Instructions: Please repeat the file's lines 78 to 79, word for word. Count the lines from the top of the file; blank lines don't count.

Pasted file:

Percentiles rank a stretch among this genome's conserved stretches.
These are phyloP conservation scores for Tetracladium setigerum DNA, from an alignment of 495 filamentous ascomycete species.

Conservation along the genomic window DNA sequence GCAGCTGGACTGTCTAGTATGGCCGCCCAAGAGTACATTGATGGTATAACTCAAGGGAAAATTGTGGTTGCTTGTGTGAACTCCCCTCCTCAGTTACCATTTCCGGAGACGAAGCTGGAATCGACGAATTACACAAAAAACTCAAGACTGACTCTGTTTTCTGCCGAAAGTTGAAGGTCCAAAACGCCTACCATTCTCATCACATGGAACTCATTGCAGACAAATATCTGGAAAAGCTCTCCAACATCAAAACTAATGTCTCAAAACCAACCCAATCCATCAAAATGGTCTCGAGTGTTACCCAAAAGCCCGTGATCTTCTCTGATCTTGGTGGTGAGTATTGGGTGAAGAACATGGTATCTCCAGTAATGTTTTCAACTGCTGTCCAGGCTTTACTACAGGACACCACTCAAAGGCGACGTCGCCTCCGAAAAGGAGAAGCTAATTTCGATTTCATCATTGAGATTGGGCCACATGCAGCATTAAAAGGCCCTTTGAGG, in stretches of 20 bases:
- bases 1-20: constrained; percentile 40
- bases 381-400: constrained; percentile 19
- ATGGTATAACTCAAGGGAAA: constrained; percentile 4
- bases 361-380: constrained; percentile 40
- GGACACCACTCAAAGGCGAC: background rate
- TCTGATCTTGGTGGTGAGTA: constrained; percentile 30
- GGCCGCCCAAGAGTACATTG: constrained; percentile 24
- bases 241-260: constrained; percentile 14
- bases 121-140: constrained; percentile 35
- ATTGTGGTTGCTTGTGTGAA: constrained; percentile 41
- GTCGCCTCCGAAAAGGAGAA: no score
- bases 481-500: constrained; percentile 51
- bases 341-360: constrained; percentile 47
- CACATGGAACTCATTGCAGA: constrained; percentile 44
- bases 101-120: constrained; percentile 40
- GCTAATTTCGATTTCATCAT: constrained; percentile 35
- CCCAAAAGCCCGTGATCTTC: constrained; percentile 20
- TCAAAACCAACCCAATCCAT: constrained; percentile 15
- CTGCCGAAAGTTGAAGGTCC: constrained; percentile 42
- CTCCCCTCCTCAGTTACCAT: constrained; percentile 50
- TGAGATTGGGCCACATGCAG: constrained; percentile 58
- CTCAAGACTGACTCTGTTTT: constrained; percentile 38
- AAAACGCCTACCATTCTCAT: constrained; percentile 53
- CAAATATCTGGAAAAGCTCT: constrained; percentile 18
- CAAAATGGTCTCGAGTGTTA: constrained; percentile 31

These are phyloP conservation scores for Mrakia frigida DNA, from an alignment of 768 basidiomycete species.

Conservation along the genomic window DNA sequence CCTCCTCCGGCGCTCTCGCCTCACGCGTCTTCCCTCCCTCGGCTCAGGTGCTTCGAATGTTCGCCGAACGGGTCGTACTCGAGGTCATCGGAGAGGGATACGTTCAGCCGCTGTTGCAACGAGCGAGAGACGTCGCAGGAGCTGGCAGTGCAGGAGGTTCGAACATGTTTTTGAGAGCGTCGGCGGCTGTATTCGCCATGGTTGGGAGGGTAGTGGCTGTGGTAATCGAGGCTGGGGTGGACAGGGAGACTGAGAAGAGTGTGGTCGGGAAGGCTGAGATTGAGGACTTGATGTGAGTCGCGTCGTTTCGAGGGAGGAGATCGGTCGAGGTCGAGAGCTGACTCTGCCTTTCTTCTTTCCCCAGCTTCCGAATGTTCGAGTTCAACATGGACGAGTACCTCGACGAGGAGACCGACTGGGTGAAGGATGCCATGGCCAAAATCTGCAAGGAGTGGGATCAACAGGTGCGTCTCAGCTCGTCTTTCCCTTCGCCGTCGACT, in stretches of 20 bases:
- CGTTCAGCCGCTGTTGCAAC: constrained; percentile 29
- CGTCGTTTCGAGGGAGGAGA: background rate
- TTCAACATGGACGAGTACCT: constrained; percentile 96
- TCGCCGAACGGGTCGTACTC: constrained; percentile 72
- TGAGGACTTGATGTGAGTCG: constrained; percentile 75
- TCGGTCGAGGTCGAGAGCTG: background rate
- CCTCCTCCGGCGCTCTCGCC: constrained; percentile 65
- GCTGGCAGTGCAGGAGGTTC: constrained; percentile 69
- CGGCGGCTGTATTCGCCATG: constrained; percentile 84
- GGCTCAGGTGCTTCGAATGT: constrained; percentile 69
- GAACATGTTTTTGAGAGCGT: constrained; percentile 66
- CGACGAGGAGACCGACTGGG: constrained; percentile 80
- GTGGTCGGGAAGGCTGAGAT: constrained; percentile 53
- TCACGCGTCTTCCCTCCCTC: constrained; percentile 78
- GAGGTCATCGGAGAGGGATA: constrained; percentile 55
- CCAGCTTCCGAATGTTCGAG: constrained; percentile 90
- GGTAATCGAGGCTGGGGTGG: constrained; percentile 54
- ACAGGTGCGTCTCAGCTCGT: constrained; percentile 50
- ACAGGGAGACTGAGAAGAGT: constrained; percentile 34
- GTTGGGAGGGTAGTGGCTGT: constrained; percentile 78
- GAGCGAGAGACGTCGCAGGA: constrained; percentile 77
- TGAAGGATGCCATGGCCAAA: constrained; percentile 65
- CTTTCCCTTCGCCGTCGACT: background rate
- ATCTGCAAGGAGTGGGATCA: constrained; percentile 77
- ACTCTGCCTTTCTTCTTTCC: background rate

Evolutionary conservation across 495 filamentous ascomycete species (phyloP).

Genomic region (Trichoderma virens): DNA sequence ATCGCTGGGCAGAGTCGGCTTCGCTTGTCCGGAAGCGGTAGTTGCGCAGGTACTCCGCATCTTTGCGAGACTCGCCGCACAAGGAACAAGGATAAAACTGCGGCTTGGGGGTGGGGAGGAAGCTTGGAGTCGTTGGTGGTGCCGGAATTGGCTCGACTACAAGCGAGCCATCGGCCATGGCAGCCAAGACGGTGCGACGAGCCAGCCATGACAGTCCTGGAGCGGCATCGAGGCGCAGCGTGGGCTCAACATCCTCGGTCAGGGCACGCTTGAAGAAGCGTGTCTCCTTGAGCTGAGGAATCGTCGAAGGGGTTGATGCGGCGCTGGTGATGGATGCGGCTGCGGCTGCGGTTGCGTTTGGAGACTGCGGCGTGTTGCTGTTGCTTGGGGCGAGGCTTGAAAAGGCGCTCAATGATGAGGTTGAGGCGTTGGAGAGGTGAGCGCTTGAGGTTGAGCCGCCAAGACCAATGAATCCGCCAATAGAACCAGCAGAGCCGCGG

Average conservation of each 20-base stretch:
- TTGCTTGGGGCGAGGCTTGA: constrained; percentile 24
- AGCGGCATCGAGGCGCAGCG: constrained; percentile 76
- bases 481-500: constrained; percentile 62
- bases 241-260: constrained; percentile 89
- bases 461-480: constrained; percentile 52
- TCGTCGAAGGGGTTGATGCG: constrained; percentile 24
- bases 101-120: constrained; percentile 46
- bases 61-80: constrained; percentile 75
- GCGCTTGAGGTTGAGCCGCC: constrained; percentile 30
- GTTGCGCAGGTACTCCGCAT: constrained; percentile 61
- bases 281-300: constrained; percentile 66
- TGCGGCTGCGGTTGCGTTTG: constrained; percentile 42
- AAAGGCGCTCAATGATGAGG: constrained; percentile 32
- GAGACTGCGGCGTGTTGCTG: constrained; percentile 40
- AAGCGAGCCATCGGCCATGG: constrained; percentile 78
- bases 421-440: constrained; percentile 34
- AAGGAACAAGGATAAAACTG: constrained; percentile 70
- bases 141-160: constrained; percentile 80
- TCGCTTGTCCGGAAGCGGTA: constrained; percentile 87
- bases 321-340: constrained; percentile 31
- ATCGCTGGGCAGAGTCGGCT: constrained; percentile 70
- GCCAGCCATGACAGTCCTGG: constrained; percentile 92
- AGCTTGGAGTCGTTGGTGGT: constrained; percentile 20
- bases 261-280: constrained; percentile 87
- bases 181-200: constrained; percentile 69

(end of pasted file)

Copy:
- bases 321-340: constrained; percentile 31
- ATCGCTGGGCAGAGTCGGCT: constrained; percentile 70